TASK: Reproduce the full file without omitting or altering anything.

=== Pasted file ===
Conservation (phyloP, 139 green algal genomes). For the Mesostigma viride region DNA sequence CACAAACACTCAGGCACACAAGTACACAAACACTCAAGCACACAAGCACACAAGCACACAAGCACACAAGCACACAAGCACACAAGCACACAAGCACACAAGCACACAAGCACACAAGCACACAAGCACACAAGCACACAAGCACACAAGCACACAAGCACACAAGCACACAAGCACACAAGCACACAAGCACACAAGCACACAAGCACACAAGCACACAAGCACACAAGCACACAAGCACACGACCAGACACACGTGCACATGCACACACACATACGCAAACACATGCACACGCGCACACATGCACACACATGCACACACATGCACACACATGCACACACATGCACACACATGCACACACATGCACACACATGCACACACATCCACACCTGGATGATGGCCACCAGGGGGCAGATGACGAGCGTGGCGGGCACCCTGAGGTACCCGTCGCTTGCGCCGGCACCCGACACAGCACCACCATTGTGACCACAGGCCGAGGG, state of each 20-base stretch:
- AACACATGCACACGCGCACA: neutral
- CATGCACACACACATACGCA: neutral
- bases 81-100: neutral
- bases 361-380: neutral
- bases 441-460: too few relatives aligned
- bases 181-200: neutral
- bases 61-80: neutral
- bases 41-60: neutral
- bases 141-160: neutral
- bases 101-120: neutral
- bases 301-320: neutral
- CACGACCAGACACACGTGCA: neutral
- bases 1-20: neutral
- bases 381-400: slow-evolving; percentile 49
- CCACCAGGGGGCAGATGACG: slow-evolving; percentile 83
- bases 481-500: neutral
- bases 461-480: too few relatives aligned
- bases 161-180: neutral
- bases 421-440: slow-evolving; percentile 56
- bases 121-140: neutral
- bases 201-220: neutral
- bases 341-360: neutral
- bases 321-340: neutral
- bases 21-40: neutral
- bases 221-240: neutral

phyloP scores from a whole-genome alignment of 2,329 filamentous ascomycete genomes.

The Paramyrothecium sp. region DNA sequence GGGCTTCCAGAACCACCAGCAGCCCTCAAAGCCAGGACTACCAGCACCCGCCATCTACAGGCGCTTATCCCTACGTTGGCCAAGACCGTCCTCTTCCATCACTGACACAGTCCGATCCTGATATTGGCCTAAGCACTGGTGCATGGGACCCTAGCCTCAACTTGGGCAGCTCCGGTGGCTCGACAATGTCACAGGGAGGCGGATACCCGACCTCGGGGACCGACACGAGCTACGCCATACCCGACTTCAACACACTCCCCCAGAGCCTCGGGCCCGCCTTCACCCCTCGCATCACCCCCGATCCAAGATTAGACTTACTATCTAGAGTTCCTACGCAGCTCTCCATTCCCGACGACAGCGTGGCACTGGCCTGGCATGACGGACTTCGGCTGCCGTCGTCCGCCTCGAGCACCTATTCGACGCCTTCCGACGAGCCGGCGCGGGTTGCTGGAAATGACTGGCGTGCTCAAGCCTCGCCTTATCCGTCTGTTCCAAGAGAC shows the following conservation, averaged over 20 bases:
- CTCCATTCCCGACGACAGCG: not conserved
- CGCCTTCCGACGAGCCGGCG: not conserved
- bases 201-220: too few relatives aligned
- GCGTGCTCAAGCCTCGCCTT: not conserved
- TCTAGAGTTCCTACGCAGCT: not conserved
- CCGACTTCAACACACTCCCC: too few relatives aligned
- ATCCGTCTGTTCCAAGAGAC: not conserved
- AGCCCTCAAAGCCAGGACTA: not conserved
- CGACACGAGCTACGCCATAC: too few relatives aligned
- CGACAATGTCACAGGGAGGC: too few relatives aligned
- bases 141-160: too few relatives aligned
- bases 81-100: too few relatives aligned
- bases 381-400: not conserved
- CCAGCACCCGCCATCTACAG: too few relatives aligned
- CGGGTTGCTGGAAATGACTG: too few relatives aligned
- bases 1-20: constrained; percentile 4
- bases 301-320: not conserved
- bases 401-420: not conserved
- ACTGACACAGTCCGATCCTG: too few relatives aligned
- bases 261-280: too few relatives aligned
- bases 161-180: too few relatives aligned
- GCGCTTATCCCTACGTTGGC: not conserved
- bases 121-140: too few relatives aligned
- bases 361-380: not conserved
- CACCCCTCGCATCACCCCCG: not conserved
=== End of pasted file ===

Conservation (phyloP, 139 green algal genomes). For the Mesostigma viride region DNA sequence CACAAACACTCAGGCACACAAGTACACAAACACTCAAGCACACAAGCACACAAGCACACAAGCACACAAGCACACAAGCACACAAGCACACAAGCACACAAGCACACAAGCACACAAGCACACAAGCACACAAGCACACAAGCACACAAGCACACAAGCACACAAGCACACAAGCACACAAGCACACAAGCACACAAGCACACAAGCACACAAGCACACAAGCACACAAGCACACAAGCACACGACCAGACACACGTGCACATGCACACACACATACGCAAACACATGCACACGCGCACACATGCACACACATGCACACACATGCACACACATGCACACACATGCACACACATGCACACACATGCACACACATGCACACACATCCACACCTGGATGATGGCCACCAGGGGGCAGATGACGAGCGTGGCGGGCACCCTGAGGTACCCGTCGCTTGCGCCGGCACCCGACACAGCACCACCATTGTGACCACAGGCCGAGGG, state of each 20-base stretch:
- AACACATGCACACGCGCACA: neutral
- CATGCACACACACATACGCA: neutral
- bases 81-100: neutral
- bases 361-380: neutral
- bases 441-460: too few relatives aligned
- bases 181-200: neutral
- bases 61-80: neutral
- bases 41-60: neutral
- bases 141-160: neutral
- bases 101-120: neutral
- bases 301-320: neutral
- CACGACCAGACACACGTGCA: neutral
- bases 1-20: neutral
- bases 381-400: slow-evolving; percentile 49
- CCACCAGGGGGCAGATGACG: slow-evolving; percentile 83
- bases 481-500: neutral
- bases 461-480: too few relatives aligned
- bases 161-180: neutral
- bases 421-440: slow-evolving; percentile 56
- bases 121-140: neutral
- bases 201-220: neutral
- bases 341-360: neutral
- bases 321-340: neutral
- bases 21-40: neutral
- bases 221-240: neutral

phyloP scores from a whole-genome alignment of 2,329 filamentous ascomycete genomes.

The Paramyrothecium sp. region DNA sequence GGGCTTCCAGAACCACCAGCAGCCCTCAAAGCCAGGACTACCAGCACCCGCCATCTACAGGCGCTTATCCCTACGTTGGCCAAGACCGTCCTCTTCCATCACTGACACAGTCCGATCCTGATATTGGCCTAAGCACTGGTGCATGGGACCCTAGCCTCAACTTGGGCAGCTCCGGTGGCTCGACAATGTCACAGGGAGGCGGATACCCGACCTCGGGGACCGACACGAGCTACGCCATACCCGACTTCAACACACTCCCCCAGAGCCTCGGGCCCGCCTTCACCCCTCGCATCACCCCCGATCCAAGATTAGACTTACTATCTAGAGTTCCTACGCAGCTCTCCATTCCCGACGACAGCGTGGCACTGGCCTGGCATGACGGACTTCGGCTGCCGTCGTCCGCCTCGAGCACCTATTCGACGCCTTCCGACGAGCCGGCGCGGGTTGCTGGAAATGACTGGCGTGCTCAAGCCTCGCCTTATCCGTCTGTTCCAAGAGAC shows the following conservation, averaged over 20 bases:
- CTCCATTCCCGACGACAGCG: not conserved
- CGCCTTCCGACGAGCCGGCG: not conserved
- bases 201-220: too few relatives aligned
- GCGTGCTCAAGCCTCGCCTT: not conserved
- TCTAGAGTTCCTACGCAGCT: not conserved
- CCGACTTCAACACACTCCCC: too few relatives aligned
- ATCCGTCTGTTCCAAGAGAC: not conserved
- AGCCCTCAAAGCCAGGACTA: not conserved
- CGACACGAGCTACGCCATAC: too few relatives aligned
- CGACAATGTCACAGGGAGGC: too few relatives aligned
- bases 141-160: too few relatives aligned
- bases 81-100: too few relatives aligned
- bases 381-400: not conserved
- CCAGCACCCGCCATCTACAG: too few relatives aligned
- CGGGTTGCTGGAAATGACTG: too few relatives aligned
- bases 1-20: constrained; percentile 4
- bases 301-320: not conserved
- bases 401-420: not conserved
- ACTGACACAGTCCGATCCTG: too few relatives aligned
- bases 261-280: too few relatives aligned
- bases 161-180: too few relatives aligned
- GCGCTTATCCCTACGTTGGC: not conserved
- bases 121-140: too few relatives aligned
- bases 361-380: not conserved
- CACCCCTCGCATCACCCCCG: not conserved